Wikipedia:The Motorola 68000 is a 16/32-bit [1] CISC microprocessor core designed and marketed by Freescale Semiconductor (formerly Motorola Semiconductor Products Sector). Introduced in 1979.

Stupid (4, Interesting)

RobNich (85522) | more than 4 years ago | (#31127666)

I think this is an incredibly stupid decision. Motorola has sold off pieces of their business for cash over the years (spun off their IC division yet continued to buy ICs), while they also acquired other companies for various reasons.

Internally, the company's processes are woefully out of date, considering the ability of competitors like Nokia and Samsung to get products out the door. Splitting the company is not going to solve that.

As a consumer, Motorola has burned me too many times. Their philosophy seems to revolve around putting out as many products as possible, instead of supporting and increasing functionality in their existing product line. When you bought a Motorola handset in the past, you essentially bought a car--closed to the world, no software upgrades, and if you want a slight improvement, you must buy a new one. Contrast that with Apple, who continue to provide updates to their original hardware for years. Look at the resale value of Apple devices in all categories!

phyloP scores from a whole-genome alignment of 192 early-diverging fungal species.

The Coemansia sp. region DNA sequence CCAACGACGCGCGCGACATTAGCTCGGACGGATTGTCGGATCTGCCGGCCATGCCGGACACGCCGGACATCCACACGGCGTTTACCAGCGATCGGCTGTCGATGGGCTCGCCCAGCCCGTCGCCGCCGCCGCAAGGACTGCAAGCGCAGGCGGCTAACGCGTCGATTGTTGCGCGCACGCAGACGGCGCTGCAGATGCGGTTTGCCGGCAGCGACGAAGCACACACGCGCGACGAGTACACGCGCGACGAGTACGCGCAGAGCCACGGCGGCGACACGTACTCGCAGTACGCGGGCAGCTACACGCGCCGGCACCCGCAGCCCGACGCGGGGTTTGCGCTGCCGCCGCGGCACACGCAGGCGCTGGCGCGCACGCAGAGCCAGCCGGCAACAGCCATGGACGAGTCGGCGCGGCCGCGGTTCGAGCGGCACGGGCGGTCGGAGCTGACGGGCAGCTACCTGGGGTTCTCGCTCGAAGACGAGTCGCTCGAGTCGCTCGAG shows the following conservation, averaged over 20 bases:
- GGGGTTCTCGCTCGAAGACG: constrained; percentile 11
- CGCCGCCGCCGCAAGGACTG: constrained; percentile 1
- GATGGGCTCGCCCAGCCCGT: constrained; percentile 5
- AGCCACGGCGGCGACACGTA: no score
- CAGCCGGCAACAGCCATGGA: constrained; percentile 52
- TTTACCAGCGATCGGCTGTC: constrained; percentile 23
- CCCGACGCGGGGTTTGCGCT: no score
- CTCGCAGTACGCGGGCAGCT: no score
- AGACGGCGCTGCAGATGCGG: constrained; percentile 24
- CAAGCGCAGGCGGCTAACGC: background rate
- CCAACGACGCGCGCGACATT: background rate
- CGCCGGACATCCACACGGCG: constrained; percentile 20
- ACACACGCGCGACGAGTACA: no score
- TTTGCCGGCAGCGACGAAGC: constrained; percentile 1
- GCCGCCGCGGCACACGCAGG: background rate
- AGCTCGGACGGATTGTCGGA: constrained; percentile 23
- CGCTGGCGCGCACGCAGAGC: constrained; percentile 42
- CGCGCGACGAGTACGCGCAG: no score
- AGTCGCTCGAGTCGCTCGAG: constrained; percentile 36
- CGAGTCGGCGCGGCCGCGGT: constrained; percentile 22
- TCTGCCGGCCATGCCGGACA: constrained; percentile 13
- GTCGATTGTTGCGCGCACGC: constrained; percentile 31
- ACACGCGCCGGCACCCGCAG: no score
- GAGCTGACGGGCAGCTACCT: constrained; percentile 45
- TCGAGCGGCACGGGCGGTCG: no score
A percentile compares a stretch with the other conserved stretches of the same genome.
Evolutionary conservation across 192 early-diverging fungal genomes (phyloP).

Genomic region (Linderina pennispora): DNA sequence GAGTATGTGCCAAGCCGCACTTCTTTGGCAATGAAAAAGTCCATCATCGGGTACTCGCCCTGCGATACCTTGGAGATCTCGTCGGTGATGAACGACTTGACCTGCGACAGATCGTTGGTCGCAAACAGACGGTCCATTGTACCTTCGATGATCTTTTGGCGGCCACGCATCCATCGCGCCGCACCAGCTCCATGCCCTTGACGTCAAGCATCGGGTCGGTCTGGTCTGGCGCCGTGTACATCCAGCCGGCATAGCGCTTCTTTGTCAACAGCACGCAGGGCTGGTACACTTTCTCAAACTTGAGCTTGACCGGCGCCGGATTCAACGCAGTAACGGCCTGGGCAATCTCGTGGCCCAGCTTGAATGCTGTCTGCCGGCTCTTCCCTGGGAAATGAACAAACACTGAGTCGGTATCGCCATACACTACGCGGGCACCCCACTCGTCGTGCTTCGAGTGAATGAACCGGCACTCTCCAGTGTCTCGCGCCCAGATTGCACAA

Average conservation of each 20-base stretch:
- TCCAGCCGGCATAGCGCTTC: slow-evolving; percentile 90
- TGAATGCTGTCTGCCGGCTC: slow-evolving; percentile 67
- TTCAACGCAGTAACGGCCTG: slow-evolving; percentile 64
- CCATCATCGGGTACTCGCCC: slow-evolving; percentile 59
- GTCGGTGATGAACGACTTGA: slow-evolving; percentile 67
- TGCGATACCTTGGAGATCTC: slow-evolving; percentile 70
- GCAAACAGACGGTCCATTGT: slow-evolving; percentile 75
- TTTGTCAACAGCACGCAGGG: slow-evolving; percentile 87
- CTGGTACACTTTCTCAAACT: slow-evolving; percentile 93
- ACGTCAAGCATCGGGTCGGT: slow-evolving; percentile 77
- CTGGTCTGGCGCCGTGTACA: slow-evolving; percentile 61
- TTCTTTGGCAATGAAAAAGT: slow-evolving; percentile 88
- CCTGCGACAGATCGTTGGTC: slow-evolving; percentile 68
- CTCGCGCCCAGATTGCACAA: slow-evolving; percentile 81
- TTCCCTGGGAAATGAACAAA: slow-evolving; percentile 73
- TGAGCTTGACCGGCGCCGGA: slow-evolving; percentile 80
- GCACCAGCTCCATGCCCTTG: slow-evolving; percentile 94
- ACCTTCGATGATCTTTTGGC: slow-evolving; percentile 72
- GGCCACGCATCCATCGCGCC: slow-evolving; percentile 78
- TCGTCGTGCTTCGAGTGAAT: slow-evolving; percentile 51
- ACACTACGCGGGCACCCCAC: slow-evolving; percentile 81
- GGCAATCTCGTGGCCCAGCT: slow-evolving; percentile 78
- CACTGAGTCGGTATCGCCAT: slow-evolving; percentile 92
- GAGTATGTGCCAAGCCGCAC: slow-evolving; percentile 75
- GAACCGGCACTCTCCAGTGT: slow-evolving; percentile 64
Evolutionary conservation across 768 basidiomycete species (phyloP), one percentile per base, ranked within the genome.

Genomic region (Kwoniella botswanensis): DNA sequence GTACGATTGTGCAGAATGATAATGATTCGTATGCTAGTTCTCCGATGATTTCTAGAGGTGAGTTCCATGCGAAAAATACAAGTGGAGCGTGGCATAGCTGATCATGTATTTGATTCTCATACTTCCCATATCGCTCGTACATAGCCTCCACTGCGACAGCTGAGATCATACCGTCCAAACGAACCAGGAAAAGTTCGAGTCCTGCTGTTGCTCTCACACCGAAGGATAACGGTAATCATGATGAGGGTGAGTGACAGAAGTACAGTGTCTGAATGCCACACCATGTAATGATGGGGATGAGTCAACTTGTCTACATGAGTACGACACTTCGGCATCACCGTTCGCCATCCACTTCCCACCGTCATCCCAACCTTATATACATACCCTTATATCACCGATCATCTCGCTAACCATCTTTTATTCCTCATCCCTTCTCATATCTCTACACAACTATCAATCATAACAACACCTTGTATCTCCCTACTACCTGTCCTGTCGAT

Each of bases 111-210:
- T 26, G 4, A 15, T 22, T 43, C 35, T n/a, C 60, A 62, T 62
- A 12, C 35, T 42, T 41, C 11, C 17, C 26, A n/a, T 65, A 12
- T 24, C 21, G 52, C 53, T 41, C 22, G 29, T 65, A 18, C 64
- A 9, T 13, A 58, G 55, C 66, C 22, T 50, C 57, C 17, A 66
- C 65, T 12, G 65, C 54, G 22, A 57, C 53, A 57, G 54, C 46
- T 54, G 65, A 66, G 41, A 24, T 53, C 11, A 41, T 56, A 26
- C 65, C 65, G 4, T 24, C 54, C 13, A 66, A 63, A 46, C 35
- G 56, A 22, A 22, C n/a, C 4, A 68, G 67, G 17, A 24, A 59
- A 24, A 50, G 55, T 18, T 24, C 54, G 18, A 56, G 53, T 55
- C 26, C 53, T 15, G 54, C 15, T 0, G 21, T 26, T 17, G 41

Phones are hardware, but the software is key. Motorola took years to realize that, and there are still plenty of people working for the company that have the wrong attitude in this regard. People like flashy hardware, but if the software is buggy and lacking functionality, they will turn to a new source.

Apple has very few products in their handset line, and they sell plenty of them. They also sell wireless networking equipment, and set-top boxes (Apple TV). They currently build, or at least commission, their own ICs (A4 processor). Apple is going stronger than ever. It seems that Motorola's executive leadership are about 5 years behind the times, not on top of the market like they should be. If they weren't so far behind, they would have seen the need for a decent software platform in 2002, and they would see Apple as an example that a multifaceted company can do well in business.